Facebook, Google and Twitter have all said they will temporarily block Hong Kong’s authorities from accessing user data, after the semi-autonomous city threatened jail terms against companies that did not comply with a new Chinese national security law.
Facebook, which has a global process for government requests, on Monday said it was acting to support the right of people to express themselves “without fear for their safety”.
Google said it was reviewing the law, while Twitter said that it had “grave concerns regarding both the developing process and the full intention of this law”.
The Hong Kong government on Monday said the law, which was imposed last week, requires social media companies to take down content deemed illegal, cut individuals’ access to platforms and, if a warrant is granted, comply with reasonable decryption requests.
“We are pausing the review of government requests for user data from Hong Kong pending further assessment of the National Security Law, including formal human rights due diligence and consultations with international human rights experts,” Facebook said in a statement. The decision also includes Facebook’s messaging app WhatsApp and Instagram.
A Google spokesperson said that it had “paused production on any new data requests from Hong Kong authorities” since the law took effect and would “continue to review the details of the new law”.
Twitter said that it paused all data requests last week.
“(O)ur teams are reviewing the law to assess its implications, particularly as some of the terms of the law are vague and without clear definition,” a Twitter spokesperson said.
The act of defiance from three of the US’s most prominent internet companies, first reported by the Wall Street Journal, is the latest example of escalating tensions between China and the US, a trade dispute in which the tech sector has become increasingly entangled.
The Hong Kong government on Monday said publishers, internet service providers and social media companies could face fines and jail terms if they did not comply with orders to take down material or co-operate with police requests. The government’s implementation rules did not specify whether the jail terms would apply to executives.
Under other Hong Kong regulations, directors can be held liable for offences committed by a corporation.
According to Facebook’s most recent transparency report, the US tech company received 384 government requests for data in Hong Kong last year across all three platforms, second only to 2018 when it recorded 386 requests, and came as the city was rocked by months of anti-government protests.
Unlike mainland citizens, Hong Kong residents had until recently freely used their social media accounts to voice opinions including protests against China’s influence over the city. Google, Facebook, Twitter and other big US tech companies similarly operate freely in the territory, unlike on the mainland, where they are blocked.
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WhatsApp messages are already end-to-end encrypted, meaning Facebook cannot read message contents. However, it could be asked to hand over other basic information including phone numbers. Other end-to-end encrypted apps have surged in popularity in the territory. The number of first-time users of encrypted messaging app Telegram in Hong Kong quadrupled last year, according to Sensor Tower data.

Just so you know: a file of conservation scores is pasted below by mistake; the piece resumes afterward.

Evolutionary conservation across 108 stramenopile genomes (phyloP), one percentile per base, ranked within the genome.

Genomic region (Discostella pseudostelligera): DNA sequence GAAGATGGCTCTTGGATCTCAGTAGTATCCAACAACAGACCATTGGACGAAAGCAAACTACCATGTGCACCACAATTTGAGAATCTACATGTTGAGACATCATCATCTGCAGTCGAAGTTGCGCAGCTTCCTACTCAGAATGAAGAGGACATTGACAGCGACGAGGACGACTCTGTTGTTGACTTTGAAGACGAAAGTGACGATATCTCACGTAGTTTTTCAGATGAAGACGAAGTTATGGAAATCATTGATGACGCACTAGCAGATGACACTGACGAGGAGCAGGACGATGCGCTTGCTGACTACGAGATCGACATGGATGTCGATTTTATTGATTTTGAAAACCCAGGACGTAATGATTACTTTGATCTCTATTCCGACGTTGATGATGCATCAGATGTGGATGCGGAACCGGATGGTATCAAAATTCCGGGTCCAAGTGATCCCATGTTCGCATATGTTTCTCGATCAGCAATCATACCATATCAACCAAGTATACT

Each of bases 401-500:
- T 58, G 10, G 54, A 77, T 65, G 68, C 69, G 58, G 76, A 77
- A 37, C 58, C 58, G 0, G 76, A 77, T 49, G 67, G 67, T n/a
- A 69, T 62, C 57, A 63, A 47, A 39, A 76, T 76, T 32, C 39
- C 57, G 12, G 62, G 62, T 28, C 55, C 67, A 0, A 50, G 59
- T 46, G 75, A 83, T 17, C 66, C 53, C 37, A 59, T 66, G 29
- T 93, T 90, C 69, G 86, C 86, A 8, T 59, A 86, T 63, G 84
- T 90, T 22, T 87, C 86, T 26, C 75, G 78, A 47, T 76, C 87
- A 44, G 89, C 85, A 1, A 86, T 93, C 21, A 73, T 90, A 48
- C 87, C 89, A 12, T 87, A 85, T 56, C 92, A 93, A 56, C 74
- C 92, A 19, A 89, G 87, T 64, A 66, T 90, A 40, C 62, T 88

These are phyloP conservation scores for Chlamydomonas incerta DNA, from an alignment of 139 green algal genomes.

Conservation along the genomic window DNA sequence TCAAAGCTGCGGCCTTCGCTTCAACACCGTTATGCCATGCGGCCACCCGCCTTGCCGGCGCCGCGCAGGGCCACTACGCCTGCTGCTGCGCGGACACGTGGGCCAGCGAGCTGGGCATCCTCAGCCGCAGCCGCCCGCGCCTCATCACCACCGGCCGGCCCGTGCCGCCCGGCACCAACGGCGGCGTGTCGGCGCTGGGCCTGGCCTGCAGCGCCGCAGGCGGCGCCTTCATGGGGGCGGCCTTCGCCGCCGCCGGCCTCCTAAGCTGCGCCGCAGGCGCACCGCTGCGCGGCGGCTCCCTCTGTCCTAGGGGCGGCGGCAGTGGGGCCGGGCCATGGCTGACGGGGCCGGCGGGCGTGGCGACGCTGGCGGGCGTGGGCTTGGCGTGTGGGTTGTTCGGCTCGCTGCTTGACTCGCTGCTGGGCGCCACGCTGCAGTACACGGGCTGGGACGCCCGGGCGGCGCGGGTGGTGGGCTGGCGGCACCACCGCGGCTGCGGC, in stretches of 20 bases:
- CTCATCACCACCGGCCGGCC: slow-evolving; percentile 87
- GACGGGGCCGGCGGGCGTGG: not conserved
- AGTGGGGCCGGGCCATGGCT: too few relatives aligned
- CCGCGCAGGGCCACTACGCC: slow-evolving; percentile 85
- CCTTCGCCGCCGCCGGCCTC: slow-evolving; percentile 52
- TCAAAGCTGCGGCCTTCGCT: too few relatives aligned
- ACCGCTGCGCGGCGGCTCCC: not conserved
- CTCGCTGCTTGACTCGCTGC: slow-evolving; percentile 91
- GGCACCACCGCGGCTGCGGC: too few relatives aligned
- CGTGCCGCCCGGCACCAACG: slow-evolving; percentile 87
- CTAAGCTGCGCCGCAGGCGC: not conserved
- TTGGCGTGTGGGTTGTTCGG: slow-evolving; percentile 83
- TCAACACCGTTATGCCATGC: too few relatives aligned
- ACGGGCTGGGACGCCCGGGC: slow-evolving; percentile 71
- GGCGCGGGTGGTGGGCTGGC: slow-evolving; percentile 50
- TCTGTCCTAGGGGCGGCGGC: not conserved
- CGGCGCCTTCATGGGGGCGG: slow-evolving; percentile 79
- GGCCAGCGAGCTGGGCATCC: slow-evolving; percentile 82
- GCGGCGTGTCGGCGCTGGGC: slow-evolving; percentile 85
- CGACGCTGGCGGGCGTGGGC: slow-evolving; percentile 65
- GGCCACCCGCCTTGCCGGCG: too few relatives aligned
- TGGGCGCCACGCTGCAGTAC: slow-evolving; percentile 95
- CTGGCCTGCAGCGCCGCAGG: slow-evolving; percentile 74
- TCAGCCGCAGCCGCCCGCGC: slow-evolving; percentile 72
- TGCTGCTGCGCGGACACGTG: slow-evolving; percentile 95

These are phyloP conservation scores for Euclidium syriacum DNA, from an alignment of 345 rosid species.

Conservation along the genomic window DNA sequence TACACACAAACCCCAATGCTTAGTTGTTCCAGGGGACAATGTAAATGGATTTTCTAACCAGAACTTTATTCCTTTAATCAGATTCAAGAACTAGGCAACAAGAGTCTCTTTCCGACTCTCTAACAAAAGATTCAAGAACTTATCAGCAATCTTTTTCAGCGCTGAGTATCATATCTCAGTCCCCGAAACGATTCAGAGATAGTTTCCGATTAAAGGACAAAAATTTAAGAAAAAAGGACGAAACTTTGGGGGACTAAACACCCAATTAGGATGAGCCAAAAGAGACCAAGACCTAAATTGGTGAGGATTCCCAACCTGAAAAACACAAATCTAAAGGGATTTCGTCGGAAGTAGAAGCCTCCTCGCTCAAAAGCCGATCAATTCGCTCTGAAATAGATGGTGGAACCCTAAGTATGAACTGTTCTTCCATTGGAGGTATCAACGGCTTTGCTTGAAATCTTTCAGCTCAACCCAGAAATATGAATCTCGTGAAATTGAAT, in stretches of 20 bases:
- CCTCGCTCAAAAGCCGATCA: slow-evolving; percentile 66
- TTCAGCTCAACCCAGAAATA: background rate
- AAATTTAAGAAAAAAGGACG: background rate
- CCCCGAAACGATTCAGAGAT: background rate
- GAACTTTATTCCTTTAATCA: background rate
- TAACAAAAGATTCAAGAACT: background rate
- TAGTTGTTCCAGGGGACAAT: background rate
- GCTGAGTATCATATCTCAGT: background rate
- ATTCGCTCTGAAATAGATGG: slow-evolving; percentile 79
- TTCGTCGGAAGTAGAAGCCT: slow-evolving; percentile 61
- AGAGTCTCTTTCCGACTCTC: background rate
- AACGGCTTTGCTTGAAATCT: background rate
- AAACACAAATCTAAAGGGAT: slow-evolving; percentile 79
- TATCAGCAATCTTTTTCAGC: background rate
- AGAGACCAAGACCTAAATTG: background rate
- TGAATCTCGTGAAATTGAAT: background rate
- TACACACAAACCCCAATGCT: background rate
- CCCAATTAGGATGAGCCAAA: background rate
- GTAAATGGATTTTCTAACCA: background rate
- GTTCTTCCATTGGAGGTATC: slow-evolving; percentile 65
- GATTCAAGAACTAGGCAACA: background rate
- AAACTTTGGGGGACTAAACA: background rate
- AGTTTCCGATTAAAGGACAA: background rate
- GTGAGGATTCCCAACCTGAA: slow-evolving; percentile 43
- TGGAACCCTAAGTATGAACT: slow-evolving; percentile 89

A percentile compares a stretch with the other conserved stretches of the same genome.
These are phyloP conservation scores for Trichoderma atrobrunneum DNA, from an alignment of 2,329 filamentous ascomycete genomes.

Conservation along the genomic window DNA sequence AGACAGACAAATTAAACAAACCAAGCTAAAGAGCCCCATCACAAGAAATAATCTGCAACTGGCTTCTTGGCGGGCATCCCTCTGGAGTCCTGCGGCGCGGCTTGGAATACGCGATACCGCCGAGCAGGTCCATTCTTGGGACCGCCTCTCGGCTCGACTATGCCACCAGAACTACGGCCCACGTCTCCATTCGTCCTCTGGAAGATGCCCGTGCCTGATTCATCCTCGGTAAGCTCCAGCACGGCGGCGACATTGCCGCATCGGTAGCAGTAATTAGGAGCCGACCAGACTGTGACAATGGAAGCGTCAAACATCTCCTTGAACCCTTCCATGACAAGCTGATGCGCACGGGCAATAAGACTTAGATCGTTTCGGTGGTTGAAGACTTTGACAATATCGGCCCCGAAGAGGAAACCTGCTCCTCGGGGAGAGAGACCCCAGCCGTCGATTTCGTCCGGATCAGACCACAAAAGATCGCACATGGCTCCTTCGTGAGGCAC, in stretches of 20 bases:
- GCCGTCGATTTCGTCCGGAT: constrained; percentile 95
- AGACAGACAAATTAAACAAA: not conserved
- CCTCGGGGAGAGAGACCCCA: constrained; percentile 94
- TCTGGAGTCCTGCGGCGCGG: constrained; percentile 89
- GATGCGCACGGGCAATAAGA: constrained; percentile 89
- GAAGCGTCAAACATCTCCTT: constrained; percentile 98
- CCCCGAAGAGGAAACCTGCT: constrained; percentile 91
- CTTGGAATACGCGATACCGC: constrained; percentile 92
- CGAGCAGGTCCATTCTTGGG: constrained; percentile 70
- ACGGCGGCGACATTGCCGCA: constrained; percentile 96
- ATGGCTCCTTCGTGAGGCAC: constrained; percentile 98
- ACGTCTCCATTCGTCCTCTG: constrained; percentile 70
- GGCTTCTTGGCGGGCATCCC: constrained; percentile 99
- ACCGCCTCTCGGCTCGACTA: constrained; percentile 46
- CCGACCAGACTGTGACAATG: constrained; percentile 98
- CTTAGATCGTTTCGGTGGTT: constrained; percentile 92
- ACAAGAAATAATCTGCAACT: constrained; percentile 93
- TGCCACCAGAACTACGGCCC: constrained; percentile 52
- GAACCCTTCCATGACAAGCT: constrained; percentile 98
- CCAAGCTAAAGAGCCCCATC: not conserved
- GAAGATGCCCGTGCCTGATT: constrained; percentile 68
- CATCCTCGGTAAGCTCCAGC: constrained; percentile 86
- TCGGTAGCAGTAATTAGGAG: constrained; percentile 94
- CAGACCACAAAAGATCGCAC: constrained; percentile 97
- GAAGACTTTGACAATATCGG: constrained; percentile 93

Beijing will struggle to convince tech companies to self-censor in Hong Kong as they do in China if they take a common stance against the new security law, said Charlie Smith of GreatFire, a censorship monitoring organisation.
“The Chinese authorities have in part been successful in convincing foreign tech companies to self-censor because they deal with them individually,” Mr Smith said. “It will be harder for Beijing to fight a tech collective in Hong Kong and will at least delay any action on their part.”
Separately, Telegram also said it would not process “any data requests related to its Hong Kong users” until an international consensus was reached on the political changes in the territory.
Online message platform Reddit, which counts China’s Tencent among its investors, said in a statement: “All legal requests from Hong Kong are bound by careful review for validity and with a special attention to human rights implications.”
In a follow-up statement, it said that it had not received any requests from Hong Kong and that its “policies on protecting user information are in no way influenced by our investors”.
Snap, another company that has received investment from Tencent, declined to comment on whether it will continue to process Hong Kong government requests or not.
Some encrypted apps have claimed they were targeted after being used to organise protests in the Chinese territory. The founder of Telegram said China was behind a huge hacking attack on its app last year.
But others warned that pushback from western tech companies could lead to a “complete blackout” of services in the region. WhatsApp has been largely blocked in China since 2017, as are other foreign apps and services including Google and Twitter.
“There is a good chance that this support could ultimately cause even more severe censorship,” said Ray Walsh, a digital privacy expert at ProPrivacy.
Additional reporting by Nicolle Liu in Hong Kong, Yuan Yang in Beijing, Tim Bradshaw in London and Hannah Murphy in San Francisco
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